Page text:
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TOPIC: Hello from Stuttgart Germany

Hello from Stuttgart Germany 3 years 3 months ago #183

  • opengeiger.de
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Hello everybody,

I joined the community a week ago with a station located in Stuttgart (hometown of Mercedes and Porsche) in South-West Germany. The station that feeds the data is a Pin Diode counter made from a Teviso module (see Teviso.com ). For this module I developed a shield that can be placed on an Arduino microcontroller board. I named it Tino (from Teviso + Arduino). On this shield I placed a 7 segment display module and a piezo sound generator to signal registered counts and alarms. I placed the shield on an Ethernet Arduino Board that gets programmed through a FTDI breakout and is removed after programming (see the attached picture). I put the whole into a water tight drainage tube, covered it with a blind plug and put it into the garden. The great advantage of the Pin diode counter is that it does not need a high voltage supply supply. It just needs 5V from the Arduino board a few resistors and blocking caps that's it. The detector module needs less than 1mA and you don't have to bother humidity and even water should not harm it. However, a Pin-diode counter has a much smaller count rate (this one 3.4cpm/uSv/h). So my Arduino translates this into an equivalent value for the SBM-20 tube (by applying the conversion factor of (0.0057uSv/h / cpm). So it appears as an SBM-20 tube but with much more noisy statistics as long as the rain is clean and not contaminated. However, in case there would be a fall out you would notice that the sensor will report values much faster. This is because I reverted the common principle how to calculate the rate. Normally the microcontroller counts the pulses for a given time. In my case the microcontroller counts 10 pulses and measures the time needed in order to calculate the rate. This way the statistics stays always the same (standard dev is mean / sqrt(10)). During normal times 10 pulses need about 15-20 min for a RD2007 module, so I have to wait this time for calculate the rate. But when a contamination would occur 10 pulses need much less time and the rate will be reported much quicker. According to the manufacturer an advantage of the PIN diode counter is that the energy response is almost constant from low energies such as the Am241gamma line up to high energies like the gamma line of Co60. An SBM-20 tube in contrast has some favorite energies in the low keV range which it counts better than other energies. A disadvantage of the Teviso module is that when you place it in front of a mobile phone it will give a high count rate as soon as the phone starts ringing. But if you know this you can avoid it easily and just use it to test the functionality without the need of a radioactive sample.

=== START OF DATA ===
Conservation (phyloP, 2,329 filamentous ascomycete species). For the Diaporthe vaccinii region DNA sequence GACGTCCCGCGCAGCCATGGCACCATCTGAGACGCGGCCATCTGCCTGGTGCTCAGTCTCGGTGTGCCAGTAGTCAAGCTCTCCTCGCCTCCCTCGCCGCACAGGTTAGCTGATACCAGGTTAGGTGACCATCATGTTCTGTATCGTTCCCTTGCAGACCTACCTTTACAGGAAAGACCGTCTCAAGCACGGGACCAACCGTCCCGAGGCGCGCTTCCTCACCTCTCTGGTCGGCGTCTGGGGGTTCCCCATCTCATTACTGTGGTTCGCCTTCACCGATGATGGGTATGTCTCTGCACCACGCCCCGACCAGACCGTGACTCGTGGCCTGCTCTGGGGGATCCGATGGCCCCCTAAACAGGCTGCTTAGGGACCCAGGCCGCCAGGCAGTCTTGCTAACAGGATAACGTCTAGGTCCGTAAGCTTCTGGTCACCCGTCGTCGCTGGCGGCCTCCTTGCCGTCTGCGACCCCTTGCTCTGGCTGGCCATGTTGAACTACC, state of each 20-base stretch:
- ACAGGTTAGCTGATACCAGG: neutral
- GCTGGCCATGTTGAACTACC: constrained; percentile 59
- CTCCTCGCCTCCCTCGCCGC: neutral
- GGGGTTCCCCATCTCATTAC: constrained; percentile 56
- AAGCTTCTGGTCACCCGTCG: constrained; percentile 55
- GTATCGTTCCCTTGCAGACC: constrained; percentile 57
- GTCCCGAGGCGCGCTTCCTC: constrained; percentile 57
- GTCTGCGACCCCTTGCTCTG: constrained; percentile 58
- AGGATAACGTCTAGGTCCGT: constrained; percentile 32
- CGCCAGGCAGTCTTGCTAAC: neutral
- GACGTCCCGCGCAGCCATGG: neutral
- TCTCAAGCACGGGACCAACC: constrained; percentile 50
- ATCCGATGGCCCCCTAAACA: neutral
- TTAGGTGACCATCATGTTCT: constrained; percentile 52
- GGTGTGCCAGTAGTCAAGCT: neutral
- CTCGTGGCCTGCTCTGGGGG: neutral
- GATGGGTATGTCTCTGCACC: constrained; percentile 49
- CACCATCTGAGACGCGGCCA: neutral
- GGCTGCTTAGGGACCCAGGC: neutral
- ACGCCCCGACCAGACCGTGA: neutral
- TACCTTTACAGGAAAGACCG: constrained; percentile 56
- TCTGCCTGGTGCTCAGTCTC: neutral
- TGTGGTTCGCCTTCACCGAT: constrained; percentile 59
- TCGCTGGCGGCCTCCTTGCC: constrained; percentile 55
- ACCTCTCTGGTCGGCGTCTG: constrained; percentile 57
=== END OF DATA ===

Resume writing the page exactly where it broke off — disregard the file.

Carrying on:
Aside of this station I already created a lot of of homebrew solutions with tubes and PIN diodes and wrote a couple of articles on the subject of radiation and how to detect it. I also put together of nice places where you can find noticeable radioactivity man-made and natural. Unfortunately most of it is written in German but perhaps I will do some more translations soon (during the dark winter times ;) ) you can find my homepage here: